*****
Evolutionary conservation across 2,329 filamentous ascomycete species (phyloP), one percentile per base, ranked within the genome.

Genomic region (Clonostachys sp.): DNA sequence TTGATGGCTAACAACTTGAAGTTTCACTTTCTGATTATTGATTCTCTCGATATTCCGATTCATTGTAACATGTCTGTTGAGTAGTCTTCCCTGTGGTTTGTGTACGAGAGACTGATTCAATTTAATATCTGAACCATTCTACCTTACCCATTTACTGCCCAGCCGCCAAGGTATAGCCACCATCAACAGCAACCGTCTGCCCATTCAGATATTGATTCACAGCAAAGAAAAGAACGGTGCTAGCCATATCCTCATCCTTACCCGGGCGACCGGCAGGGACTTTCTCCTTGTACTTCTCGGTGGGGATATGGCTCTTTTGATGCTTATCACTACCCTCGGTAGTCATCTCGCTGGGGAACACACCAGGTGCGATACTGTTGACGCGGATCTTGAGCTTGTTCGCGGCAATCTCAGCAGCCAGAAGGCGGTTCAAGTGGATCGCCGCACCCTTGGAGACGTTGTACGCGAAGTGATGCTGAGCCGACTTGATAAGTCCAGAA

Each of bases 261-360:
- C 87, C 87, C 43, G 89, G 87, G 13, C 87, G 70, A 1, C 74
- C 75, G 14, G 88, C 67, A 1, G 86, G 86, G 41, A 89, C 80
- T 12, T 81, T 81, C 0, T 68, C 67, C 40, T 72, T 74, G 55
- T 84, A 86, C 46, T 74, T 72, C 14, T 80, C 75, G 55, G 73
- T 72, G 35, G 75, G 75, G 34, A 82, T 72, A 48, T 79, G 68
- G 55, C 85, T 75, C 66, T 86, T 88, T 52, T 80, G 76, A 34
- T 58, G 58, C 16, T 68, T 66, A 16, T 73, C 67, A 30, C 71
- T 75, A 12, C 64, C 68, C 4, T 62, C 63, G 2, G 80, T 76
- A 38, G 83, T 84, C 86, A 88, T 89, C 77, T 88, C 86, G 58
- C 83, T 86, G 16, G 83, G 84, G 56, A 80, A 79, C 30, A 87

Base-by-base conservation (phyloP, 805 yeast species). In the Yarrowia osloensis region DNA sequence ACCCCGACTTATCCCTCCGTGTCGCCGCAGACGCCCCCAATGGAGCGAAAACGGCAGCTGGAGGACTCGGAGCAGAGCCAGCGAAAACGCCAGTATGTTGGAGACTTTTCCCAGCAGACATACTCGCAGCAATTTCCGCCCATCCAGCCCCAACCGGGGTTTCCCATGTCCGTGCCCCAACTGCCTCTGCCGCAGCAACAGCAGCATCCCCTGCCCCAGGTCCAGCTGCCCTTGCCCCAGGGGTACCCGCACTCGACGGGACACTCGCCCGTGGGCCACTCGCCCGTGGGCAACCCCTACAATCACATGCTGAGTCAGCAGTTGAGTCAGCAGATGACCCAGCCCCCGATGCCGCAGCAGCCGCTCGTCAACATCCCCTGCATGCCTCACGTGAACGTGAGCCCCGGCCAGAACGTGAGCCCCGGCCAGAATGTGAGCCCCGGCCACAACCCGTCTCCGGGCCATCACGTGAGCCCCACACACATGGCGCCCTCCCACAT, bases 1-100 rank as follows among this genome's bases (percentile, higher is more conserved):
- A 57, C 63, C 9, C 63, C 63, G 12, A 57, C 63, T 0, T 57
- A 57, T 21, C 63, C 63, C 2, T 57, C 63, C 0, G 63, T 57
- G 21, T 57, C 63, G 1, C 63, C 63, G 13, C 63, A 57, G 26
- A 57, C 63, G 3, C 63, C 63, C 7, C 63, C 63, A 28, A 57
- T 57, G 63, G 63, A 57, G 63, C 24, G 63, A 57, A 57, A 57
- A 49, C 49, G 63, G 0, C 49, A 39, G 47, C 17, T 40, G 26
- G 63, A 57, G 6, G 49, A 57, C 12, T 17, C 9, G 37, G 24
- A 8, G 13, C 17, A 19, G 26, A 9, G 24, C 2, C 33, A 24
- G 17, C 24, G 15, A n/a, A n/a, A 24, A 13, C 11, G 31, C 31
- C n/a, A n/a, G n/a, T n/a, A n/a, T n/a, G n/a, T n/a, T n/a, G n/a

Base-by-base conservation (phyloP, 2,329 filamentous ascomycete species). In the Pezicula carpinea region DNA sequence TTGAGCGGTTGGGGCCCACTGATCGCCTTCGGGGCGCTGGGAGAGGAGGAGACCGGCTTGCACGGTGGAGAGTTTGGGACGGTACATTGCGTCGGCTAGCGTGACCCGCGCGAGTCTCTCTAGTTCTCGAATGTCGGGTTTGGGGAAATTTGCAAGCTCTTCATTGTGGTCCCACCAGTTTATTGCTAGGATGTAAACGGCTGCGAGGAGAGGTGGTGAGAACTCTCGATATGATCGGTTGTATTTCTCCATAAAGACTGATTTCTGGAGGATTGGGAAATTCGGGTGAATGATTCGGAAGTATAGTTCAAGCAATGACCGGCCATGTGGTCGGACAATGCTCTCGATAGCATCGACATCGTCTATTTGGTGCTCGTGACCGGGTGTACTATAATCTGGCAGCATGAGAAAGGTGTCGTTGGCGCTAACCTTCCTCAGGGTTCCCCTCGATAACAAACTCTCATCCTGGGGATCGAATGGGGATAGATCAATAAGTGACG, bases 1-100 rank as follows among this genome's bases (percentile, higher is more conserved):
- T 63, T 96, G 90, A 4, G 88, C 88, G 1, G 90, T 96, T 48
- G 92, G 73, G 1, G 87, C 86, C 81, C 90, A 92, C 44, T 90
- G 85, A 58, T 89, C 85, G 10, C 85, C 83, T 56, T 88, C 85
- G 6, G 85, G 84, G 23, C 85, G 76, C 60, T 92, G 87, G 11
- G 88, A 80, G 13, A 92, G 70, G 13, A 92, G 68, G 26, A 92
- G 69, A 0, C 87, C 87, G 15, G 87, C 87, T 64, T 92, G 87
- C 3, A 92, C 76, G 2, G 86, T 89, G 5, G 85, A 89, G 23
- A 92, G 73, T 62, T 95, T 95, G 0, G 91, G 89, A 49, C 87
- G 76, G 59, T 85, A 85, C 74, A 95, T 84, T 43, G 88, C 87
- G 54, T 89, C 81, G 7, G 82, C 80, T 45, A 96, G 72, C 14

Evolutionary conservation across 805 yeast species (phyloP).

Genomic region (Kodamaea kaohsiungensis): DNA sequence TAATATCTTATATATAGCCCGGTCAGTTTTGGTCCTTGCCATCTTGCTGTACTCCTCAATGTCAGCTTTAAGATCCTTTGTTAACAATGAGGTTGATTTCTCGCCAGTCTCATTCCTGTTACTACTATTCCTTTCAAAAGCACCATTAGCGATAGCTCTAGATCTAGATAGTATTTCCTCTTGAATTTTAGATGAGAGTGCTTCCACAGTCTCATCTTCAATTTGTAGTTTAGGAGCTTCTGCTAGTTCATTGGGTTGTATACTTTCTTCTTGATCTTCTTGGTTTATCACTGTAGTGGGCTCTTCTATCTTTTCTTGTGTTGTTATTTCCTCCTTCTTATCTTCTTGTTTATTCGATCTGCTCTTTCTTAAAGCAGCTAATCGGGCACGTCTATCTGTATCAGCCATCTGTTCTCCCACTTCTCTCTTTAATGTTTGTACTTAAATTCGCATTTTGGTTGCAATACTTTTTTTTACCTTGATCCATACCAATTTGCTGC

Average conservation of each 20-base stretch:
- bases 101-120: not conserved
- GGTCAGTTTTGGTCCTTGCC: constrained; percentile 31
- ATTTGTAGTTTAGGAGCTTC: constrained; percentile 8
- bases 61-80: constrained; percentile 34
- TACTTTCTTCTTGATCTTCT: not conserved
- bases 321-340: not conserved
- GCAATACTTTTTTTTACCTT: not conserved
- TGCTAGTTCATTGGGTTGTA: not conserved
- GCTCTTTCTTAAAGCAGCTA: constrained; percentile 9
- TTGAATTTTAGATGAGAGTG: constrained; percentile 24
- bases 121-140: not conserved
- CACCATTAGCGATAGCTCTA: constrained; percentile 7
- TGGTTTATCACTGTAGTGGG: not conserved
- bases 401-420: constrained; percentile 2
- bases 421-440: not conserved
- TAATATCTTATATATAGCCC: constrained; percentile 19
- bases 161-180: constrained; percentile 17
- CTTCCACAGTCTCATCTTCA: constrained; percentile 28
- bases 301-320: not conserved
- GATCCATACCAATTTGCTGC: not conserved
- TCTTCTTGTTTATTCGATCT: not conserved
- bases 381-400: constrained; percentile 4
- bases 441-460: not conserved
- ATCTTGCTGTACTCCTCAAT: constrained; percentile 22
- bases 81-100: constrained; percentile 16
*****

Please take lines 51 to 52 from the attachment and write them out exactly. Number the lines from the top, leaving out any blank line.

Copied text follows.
- TGGTTTATCACTGTAGTGGG: not conserved
- bases 401-420: constrained; percentile 2